Opinion

Investing in disruption: part three

By Andy Gardner
Investment Manager, Global Equities Sydney, Australia

Disruptive technologies may be shaking up many of today’s industries but applying proven investment principles still makes sense

In previous articles in this series, we have introduced the concept of disruption and profiled companies which exhibit the characteristics of this now commonly-used term. In this third and final article we discuss the investment implications of this trend and provide a framework for evaluating opportunities and risks.

While there has always been technology-induced disruption, it is arguably accelerating in pace and impact. This is due to a confluence of new technologies occurring at once.

Internet platforms, cloud computing, the Internet of Things, the gig and sharing economy, artificial intelligence and automation are just some of the emerging developments in technology. Yet they are not unique to any one sector or geography. Instead they are inter-sector enablers driving structural changes in the way we live and work. They are also causing significant shifts in the profit pools across the corporate landscape. And given these developments are relatively new and embryonic, there are still ample opportunities for investors to gain from the value they are driving.

Applying proven investment principles ensures investors can benefit from the seemingly constant change in the corporate landscape, whilst helping them drown out the short-term noise and stay focussed on their objectives.

Here, we explore the three pillars that help investors identify sound opportunities even when never-seen-before forces are re-shaping the global economy.

Taking the long view

Competitive advantage, capital allocation and runways for growth are the three pillars that support a stable, solid wealth-creation philosophy, and a sustainable investment case requires all three components to be present.

  1. Competitive advantage is the ability for a company to generate persistent, protected and superior cash flows over and above the cost of capital, both in good times and in bad.
  2. Capital allocation requires wide reinvestment of cash flows to provide a financial buffer for a business and increase shareholder returns. The most important thing CEOs have at their disposal is a cheque book: what they buy or build can either set the company up for success or destroy value. So, capital discipline and good governance is essential to wealth creation.
  3. Runways for growth must support sustainable income and profits, which increase the rate at which excess returns can be reinvested and accelerate the process of compounding.

The competitive foundations of companies have changed over time away from physical assets such as plant and machinery towards intangible assets such as innovation, patents, research and development, process know-how, brand and intellectual property. These intangibles account for the vast majority (over 80%) of company asset value compared to less than 15% in 1975 (1).

Understanding these intangible drivers is a highly nuanced process. As such, we see longer-term investing as one area of active investment management where a fundamental investment philosophy still has a sustainable edge against the rise of the machines and the quants.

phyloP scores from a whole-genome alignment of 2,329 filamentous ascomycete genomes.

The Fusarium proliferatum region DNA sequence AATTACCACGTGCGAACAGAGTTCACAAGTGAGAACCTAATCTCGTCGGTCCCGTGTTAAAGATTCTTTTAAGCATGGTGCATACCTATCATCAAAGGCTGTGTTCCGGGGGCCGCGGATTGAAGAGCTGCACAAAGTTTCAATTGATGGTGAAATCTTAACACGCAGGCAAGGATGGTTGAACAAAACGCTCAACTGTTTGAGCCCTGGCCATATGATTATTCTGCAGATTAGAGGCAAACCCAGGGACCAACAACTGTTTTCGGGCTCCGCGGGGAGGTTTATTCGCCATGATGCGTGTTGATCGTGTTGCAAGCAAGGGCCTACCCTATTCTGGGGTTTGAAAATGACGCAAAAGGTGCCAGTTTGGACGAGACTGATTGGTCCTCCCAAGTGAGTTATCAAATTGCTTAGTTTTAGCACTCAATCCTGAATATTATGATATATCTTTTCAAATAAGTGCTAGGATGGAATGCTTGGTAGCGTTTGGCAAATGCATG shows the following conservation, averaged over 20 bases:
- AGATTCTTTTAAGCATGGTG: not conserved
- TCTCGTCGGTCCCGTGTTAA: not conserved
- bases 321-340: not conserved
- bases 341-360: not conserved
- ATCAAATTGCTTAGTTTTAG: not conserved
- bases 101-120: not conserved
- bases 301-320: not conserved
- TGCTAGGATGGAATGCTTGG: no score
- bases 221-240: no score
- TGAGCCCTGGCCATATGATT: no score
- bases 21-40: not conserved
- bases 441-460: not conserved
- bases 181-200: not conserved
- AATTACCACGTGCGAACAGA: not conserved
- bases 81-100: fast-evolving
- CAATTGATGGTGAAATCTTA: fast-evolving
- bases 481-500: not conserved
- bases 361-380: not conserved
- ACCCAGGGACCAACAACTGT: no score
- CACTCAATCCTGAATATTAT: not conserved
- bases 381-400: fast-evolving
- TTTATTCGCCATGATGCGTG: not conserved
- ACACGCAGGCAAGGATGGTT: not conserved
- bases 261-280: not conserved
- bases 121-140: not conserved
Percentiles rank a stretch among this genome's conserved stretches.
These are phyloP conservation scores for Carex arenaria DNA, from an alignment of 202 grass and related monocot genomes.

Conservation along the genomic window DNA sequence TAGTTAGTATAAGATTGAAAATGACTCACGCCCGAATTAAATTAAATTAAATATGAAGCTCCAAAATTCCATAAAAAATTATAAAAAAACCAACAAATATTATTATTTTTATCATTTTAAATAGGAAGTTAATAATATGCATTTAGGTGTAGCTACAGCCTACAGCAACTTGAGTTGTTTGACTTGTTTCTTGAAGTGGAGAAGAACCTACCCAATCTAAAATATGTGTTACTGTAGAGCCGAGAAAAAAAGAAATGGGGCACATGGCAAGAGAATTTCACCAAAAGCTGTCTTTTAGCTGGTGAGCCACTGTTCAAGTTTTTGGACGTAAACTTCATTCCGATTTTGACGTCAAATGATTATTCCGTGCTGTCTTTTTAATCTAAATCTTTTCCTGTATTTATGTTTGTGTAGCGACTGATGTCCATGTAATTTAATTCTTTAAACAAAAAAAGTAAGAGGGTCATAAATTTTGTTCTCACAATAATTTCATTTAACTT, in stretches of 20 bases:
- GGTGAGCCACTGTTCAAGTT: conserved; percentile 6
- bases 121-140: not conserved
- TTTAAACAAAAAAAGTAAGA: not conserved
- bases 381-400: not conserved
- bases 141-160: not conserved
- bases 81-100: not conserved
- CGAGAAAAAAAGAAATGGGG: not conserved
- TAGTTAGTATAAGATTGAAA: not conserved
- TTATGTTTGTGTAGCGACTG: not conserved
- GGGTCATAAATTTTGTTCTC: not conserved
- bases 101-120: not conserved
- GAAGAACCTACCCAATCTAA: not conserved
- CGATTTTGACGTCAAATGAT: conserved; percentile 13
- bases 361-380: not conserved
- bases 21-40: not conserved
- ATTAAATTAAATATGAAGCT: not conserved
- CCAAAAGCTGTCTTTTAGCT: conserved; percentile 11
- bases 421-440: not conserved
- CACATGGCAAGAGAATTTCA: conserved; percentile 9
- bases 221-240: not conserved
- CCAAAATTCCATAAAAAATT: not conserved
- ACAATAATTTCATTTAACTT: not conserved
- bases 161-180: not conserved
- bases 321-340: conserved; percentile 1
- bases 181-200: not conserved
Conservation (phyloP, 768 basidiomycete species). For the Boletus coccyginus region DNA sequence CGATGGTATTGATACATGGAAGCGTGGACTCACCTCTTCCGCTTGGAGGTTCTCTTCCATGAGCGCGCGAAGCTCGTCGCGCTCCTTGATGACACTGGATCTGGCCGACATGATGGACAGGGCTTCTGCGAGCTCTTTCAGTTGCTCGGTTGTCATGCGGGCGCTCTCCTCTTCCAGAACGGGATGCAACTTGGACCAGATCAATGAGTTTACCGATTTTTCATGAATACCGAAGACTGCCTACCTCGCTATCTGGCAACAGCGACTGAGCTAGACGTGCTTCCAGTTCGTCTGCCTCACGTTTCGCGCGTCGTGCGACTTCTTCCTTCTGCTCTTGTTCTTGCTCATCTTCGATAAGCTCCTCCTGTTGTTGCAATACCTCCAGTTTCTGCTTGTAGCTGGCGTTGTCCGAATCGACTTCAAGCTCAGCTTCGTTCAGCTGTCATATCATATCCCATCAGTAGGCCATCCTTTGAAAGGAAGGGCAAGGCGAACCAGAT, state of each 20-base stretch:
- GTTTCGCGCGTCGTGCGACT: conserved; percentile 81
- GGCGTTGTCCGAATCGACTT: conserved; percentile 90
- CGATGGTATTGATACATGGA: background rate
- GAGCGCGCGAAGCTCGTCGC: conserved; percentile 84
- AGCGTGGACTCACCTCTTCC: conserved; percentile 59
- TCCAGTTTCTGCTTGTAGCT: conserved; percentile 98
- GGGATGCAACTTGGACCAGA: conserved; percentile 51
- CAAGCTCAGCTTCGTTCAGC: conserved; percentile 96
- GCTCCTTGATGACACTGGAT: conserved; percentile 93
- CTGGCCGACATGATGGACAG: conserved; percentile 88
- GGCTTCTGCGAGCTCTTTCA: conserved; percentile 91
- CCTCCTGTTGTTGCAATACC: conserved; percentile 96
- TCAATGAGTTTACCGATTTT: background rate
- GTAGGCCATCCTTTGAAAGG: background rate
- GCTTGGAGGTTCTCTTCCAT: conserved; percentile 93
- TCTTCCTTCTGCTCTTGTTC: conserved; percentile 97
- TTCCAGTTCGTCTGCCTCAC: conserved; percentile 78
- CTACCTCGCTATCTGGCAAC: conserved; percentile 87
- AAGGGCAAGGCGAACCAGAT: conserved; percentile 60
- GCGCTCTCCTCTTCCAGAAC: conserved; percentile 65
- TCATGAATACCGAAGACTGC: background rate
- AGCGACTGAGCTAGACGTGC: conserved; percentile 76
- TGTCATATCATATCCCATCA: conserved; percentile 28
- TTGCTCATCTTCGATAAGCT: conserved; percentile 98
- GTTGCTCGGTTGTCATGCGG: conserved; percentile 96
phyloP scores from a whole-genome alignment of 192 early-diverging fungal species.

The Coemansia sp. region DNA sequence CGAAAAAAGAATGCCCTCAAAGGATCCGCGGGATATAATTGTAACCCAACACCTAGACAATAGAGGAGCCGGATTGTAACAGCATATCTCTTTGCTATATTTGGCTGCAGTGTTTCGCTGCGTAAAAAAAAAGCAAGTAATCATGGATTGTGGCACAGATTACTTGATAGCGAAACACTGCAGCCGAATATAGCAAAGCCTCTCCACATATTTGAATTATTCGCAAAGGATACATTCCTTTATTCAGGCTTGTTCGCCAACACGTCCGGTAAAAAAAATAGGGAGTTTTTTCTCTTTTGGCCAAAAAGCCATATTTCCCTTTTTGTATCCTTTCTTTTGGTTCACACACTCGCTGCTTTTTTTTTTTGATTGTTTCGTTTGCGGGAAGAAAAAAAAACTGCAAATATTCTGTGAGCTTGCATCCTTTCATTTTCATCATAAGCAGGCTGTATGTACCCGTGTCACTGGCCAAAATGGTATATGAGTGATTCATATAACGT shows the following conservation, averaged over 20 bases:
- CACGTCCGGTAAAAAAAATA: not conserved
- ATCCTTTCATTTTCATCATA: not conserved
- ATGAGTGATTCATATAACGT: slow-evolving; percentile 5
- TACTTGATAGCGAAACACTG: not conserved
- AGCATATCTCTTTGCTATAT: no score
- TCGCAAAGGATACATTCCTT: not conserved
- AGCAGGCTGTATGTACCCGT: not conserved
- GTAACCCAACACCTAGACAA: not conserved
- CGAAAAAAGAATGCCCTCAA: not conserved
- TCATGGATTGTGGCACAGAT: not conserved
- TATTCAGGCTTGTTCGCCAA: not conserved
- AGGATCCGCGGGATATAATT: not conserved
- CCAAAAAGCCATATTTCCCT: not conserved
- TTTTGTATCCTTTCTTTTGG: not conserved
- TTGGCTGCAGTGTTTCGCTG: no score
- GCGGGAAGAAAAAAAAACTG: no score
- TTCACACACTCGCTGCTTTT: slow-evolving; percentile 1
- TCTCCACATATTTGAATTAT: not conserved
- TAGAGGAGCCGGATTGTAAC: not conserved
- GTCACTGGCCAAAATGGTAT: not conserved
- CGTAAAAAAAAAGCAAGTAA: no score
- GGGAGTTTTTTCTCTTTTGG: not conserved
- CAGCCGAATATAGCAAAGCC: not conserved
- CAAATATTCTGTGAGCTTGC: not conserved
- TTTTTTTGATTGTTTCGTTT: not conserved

As an investment philosophy, fundamental investing is connected with the real world, not the world on our screens, and is rooted within longer-term trends as opposed to shorter-term speculation. The ability to create a healthy and sustainable economic profit over and above all costs, including the cost of capital, and to continually reinvest and grow those economic profits over time, is what unlocks the potential for long-term, enduring wealth creation.

This is relevant to today’s investing environment where the rapid pace of transformative change has upturned many industries. These shifts are largely driven by individual companies with highly disruptive and resilient business models and bottom-up research is well placed to forecast and exploit these important shifts.

AMP Capital is committed to building market-leading, bottom-up, fundamental insights about individual companies and investment opportunities and harnessing the full breadth of our active investment capabilities to successfully invest in the digital age.

(1) Source: UBS and Bloomberg, Annual Study of Intangible Asset Market Value from Ocean Tomo, LLC, 2015

Missed the previous articles?

In previous articles in this series, we introduced the concept of disruption and profiled companies which exhibit the characteristics of this now commonly-used term.

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Important notes

While every care has been taken in the preparation of this article, AMP Capital Investors Limited (ABN 59 001 777 591, AFSL 232497) and AMP Capital Funds Management Limited (ABN 15 159 557 721, AFSL 426455) makes no representations or warranties as to the accuracy or completeness of any statement in it including, without limitation, any forecasts. Past performance is not a reliable indicator of future performance. This article has been prepared for the purpose of providing general information, without taking account of any particular investor’s objectives, financial situation or needs. An investor should, before making any investment decisions, consider the appropriateness of the information in this article, and seek professional advice, having regard to the investor’s objectives, financial situation and needs. This article is solely for the use of the party to whom it is provided.

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